Upwardly Dependent » walking the delicate balance of absolute truth and overwhelming grace.

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When I’m Not Proud to Wave My American Flag

I’ve always been quite a passionate little thing.

Someone thought it was a good idea to give me sidewalk chalk as a kid, so my five-year-old self marched outside to create a masterpiece on the driveway.

When my mother came to check on me later, she found my masterpiece to be an outspoken statement of bold {and racist} patriotism.

I had scribbled in big letters, I am proud to be a white American.

Photo Credit: acase1968 via Compfight cc

Photo Credit: acase1968 via Compfight cc

Lee Greenwood had a hold on me, clearly. And I was in no way raised by some Neo-Nazi sympathizers, so I can’t explain the racial undertones.

What I do know is that I was very interested in knowing about the world and labeling my place in it, even as a kindergartener.

And while I still tear up during my national anthem and leave a red, white, and blue banner hanging in my home overseas, I’ve often wished I was anything but white and American.

The Trail of Tears, the African Slave Trade, or the Civil Rights Movement—It’s impossible for me to not feel shame about the way our nation has treated the dark-skinned foreigner.

And now that I’m in Southeast Asia, I can’t escape the dishonor associated with the Stars and Stripes.

The Quiet War of Laos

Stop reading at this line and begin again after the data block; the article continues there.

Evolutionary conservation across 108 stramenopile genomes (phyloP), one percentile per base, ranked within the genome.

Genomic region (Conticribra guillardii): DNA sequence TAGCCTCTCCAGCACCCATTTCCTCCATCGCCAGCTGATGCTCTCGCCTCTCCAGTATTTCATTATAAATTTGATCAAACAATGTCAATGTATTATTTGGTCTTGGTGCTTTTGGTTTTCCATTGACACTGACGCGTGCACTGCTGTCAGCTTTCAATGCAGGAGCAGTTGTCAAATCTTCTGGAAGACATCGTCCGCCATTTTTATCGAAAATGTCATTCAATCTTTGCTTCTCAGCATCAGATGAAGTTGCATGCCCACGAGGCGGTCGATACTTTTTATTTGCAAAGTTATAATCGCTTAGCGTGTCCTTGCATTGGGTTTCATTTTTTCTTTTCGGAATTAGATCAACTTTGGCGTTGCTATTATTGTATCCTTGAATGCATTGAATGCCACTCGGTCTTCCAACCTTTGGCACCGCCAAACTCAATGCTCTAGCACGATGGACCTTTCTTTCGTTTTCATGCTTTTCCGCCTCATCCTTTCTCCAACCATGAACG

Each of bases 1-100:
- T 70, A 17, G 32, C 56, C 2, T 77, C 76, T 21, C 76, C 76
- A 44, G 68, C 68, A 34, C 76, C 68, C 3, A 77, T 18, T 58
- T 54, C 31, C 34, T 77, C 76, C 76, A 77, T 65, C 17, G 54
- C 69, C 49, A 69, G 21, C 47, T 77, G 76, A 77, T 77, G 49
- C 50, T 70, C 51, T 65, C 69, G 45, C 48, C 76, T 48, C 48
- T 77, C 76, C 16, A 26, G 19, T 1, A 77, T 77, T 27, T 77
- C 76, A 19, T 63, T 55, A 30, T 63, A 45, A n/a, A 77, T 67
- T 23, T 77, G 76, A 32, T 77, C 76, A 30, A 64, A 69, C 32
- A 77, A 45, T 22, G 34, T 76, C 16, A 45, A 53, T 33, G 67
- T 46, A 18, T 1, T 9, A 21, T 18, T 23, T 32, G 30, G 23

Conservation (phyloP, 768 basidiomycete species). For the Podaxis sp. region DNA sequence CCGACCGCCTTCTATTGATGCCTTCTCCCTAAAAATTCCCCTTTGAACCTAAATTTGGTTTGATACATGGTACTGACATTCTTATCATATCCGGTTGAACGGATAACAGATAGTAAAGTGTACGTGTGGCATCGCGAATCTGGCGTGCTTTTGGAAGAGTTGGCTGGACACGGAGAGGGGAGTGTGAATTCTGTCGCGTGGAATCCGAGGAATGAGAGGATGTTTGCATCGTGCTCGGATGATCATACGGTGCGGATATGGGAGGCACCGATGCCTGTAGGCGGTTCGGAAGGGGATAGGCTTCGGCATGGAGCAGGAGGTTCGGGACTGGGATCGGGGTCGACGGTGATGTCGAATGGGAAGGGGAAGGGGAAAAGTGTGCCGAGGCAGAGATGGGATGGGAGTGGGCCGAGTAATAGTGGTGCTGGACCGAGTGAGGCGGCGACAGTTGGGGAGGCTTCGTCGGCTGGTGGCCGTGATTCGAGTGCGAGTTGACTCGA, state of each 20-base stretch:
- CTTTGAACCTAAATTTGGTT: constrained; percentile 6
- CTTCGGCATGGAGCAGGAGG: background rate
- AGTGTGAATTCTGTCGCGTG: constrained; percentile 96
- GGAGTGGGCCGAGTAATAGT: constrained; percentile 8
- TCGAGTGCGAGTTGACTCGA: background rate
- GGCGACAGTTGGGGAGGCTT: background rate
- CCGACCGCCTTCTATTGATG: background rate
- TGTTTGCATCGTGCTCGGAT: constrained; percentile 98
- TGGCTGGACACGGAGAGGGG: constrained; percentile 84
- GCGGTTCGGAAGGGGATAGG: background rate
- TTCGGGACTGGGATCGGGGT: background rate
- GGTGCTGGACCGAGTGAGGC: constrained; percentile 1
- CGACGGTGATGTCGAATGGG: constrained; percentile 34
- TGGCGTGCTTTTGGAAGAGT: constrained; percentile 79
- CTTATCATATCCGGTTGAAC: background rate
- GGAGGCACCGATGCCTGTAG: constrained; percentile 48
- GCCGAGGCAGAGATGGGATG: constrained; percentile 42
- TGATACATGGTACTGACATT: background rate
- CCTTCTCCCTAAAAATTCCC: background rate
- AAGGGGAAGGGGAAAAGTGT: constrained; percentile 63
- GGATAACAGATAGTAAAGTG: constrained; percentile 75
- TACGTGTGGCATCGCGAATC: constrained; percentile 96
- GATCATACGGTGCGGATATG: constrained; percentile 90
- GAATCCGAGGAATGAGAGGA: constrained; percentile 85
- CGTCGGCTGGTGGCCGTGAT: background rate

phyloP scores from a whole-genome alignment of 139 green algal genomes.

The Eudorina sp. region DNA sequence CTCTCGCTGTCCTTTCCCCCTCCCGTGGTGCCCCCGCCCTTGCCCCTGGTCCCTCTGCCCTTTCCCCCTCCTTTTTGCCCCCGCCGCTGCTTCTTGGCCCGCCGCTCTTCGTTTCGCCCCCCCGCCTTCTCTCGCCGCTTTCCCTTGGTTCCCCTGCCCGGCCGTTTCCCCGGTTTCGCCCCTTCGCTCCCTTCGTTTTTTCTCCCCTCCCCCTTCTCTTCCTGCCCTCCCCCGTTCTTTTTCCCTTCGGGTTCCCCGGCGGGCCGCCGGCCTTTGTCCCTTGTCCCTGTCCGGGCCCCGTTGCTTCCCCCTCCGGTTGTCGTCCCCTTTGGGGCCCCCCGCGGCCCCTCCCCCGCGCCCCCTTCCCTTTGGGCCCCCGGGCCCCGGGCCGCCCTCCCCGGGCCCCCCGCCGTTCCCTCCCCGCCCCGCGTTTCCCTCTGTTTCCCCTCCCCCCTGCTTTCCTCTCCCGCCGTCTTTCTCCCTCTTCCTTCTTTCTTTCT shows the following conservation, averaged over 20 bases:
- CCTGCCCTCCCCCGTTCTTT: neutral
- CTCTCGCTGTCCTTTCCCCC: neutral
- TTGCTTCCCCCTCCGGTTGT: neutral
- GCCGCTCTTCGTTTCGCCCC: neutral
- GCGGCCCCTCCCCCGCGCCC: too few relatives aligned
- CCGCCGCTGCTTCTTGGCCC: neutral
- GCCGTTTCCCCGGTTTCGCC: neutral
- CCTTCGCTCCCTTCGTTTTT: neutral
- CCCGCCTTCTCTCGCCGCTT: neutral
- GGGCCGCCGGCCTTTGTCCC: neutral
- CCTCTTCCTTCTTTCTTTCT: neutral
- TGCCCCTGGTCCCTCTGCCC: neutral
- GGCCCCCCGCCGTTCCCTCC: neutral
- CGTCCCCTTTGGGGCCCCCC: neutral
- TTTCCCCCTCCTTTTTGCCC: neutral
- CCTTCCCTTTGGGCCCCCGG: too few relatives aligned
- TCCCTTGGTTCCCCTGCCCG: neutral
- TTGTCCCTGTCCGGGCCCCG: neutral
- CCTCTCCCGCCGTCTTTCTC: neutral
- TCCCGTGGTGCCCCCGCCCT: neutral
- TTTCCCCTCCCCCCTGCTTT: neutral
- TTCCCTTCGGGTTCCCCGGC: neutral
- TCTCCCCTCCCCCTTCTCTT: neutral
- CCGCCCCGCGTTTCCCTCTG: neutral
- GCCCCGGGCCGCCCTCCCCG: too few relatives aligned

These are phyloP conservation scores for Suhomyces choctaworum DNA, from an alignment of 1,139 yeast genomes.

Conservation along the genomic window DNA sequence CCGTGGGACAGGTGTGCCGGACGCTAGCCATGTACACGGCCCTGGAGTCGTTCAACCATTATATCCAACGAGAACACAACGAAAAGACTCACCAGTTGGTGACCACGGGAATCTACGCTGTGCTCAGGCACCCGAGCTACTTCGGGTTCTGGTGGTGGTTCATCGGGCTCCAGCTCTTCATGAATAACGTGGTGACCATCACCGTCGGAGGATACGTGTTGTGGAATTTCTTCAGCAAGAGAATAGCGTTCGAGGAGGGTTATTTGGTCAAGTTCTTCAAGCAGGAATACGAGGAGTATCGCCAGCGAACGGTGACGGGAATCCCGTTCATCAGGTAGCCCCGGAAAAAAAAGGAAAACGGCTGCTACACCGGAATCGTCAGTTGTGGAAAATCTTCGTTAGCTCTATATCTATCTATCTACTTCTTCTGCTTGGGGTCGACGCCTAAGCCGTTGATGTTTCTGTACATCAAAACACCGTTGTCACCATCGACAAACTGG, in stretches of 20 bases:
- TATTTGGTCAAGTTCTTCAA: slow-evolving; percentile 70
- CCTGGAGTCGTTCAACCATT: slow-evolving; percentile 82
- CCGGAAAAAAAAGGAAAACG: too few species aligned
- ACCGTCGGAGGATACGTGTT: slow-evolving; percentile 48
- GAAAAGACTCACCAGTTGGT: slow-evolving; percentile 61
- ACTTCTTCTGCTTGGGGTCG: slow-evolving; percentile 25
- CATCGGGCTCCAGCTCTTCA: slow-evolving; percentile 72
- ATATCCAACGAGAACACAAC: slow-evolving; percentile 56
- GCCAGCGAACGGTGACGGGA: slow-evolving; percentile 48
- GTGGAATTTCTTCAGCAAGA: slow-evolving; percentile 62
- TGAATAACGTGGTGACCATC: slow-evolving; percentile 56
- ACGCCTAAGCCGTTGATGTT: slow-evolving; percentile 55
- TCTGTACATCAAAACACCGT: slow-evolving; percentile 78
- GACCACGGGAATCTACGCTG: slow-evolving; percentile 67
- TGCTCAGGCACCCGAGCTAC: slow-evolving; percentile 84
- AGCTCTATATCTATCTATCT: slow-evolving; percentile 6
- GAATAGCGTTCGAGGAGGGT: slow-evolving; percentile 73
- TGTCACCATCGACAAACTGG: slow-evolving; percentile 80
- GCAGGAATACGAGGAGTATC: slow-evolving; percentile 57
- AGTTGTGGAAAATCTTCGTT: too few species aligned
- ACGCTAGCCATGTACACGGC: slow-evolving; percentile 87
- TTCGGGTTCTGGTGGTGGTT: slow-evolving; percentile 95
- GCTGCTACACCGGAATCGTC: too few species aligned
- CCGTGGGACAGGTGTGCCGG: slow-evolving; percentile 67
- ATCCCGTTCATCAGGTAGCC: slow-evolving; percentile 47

During the Cold War, the United States was highly concerned with the volatile nature of Laos. President Eisenhower viewed the political condition of Laos as the key to stopping communism.

These sentiments were passed to the Kennedy administration that feared the “Domino Effect” and believed if one country fell to communism, the rest of Southeast Asia would follow. While U.S. military advisors were being sent to Vietnam, other agents were exploring other options for Laos.

laos 1960 2

Although the Geneva Accords of 1962 declared Laos a neutral state, the Kennedy and Johnson administrations ignored the very treaty written to protect the people living between Vietnam and Cambodia.

Kennedy authorized a cadre of Central Intelligence Agency {CIA} advisers to recruit and train a secret guerrilla army of Hmong soldiers. The Johnson and Nixon administrations continued the support of the Hmong Armée Clandestine, as it came to be called. At its peak, the Armée Clandestine was the biggest CIA operation in the world, eventually numbering more than 300,000 Hmong soldiers.

laos 1960

The Quiet War in Laos was considered very “cost-effective,” ultimately meaning that the lives of the Hmong came cheap. The annual cost of funding the Armée Clandestine was about $500 million, while the Vietnam War was financed for $20 billion each year.

Hmong ate only rice, while American soldiers required well-balanced meals of meat and vegetables. In 1971, army privates stationed in Vietnam were paid a minimum of $197.50 per month, while Hmong fought for an average of $3 per month (Fadiman, 1998). In all reality, the Hmong and their loyal allegiance to the U.S. was indispensable for the time American forces were involved in Laos.

laos 1960 3

All of the hopes of the Hmong began to fade as the U.S. started to lessen its involvement in the conflict in Laos. Although it had been called the “Quiet War” in America, the war was anything but quiet for the Hmong.